ML: Choosing guest artists is always an enjoyable challenge. At the crux of our choice lies the question: what can we bring to their music and what can they bring to ours? Our main wish behind the collaborative video series is to celebrate Australia’s current thriving writers and performers. We’ve chosen performers whose music truly moves us, shapes our own sound and brings something complementary yet alternative to the Market Lane sound platter.
Lisa Young: “I’m extremely honoured to think that anyone in the next generation would be influenced by my work”
AJN: Lisa, how did you get involved with this project?
LISA YOUNG: I was absolutely thrilled to be invited by Market Lane to collaborate with them. I’ve always admired them from afar and any of my dealings with them at Monash, where they were students, were lovely. They were always outstanding students. And not only just outstanding students, but really all have such a great creative vent, and they’re really fun to be with. So a collaboration sort of needs all of those things, really. It needs fun people, great music and then that element of creativity where we can openly process what were doing. So I was just really thrilled to be asked. In my work, I play in two main ensembles so it’s really fun for me to collaborate with new musicians that I don’t have that performance relationship with.
AJN: What is it like to see younger musicians be influenced by your music?
LY: I’m extremely honoured to think that anyone in the next generation would be influenced by my work. It’s not something I’m very conscious of. It’s only recently that I’ve really realised I have a body of work and that there is something to look back on as a developmental process and different things that influence me. But it’s very special to think that Market Lane would be in any way influenced by me, because I’m just sort of busy doing what I’m doing and I don’t think about that very much. I’m really wrapped that they would see me in any way as somebody who could mentor them and I would be always delighted to mentor them, but mainly encourage them, because their skills are fantastic and their ideas are great. They just need encouragement really, and they need to be clever with how they craft their careers, I guess.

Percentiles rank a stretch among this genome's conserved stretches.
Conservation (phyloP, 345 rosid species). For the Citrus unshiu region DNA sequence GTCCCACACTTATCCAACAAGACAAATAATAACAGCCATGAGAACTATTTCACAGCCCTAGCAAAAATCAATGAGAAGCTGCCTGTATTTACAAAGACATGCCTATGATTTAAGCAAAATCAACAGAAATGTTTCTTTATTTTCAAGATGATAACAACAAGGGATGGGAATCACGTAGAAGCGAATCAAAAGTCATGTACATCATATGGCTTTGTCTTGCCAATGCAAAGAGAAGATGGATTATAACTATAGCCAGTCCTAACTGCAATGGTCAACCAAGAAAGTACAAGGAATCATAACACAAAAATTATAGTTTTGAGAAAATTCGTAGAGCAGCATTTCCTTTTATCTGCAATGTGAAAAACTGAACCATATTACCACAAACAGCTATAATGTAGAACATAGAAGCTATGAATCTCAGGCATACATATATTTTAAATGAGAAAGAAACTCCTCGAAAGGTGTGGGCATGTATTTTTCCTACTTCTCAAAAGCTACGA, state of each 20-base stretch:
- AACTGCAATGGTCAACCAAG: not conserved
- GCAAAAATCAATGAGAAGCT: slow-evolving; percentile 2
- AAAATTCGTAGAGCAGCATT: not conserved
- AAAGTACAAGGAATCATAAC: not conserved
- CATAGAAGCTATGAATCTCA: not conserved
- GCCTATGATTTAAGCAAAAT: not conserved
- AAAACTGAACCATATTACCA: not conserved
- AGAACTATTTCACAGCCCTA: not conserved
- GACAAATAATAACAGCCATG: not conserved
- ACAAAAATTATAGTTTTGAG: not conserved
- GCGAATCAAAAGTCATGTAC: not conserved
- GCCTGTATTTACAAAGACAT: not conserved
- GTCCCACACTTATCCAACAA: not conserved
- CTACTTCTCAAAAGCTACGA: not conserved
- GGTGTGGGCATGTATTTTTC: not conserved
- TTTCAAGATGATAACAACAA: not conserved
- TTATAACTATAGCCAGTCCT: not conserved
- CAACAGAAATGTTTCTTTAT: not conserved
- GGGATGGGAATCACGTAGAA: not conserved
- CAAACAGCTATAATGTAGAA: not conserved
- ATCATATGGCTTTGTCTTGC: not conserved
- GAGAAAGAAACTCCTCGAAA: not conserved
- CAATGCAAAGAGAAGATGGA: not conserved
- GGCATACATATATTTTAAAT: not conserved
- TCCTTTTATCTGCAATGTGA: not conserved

AJN: What’s your experience in being part of that Australian canon of original music?
LY: I feel like I’ve been really fortunate in that I’ve been able to record and perform lots of original music – particularly with Coco’s Lunch and my quartet – and I have been fortunate with grant applications to just get all of those recordings over the line. I guess I offer that to the world, that body of work. I feel very lucky, actually, that there are so many incredible artists in Australia, and to be able to have loads of definitive versions of songs that I’ve written, or pieces that I’ve collaborated with Ben, or in whatever way. And also in choral music, trying to write contemporary choral music that has an improvised influence or language influence, highly rhythmic music, which comes from my study of Indian music, but also from the jazz tradition. So I just feel really lucky actually, that I can go: “Oh gee, how did that happen?” Isn’t that awesome, that there is a body of work there that hasn’t just disappeared or only been heard in live performance? And actually I think there’s a big future in videos now, its a very visual world. We should all think about moving into that, having great recordings of the music but also great visuals.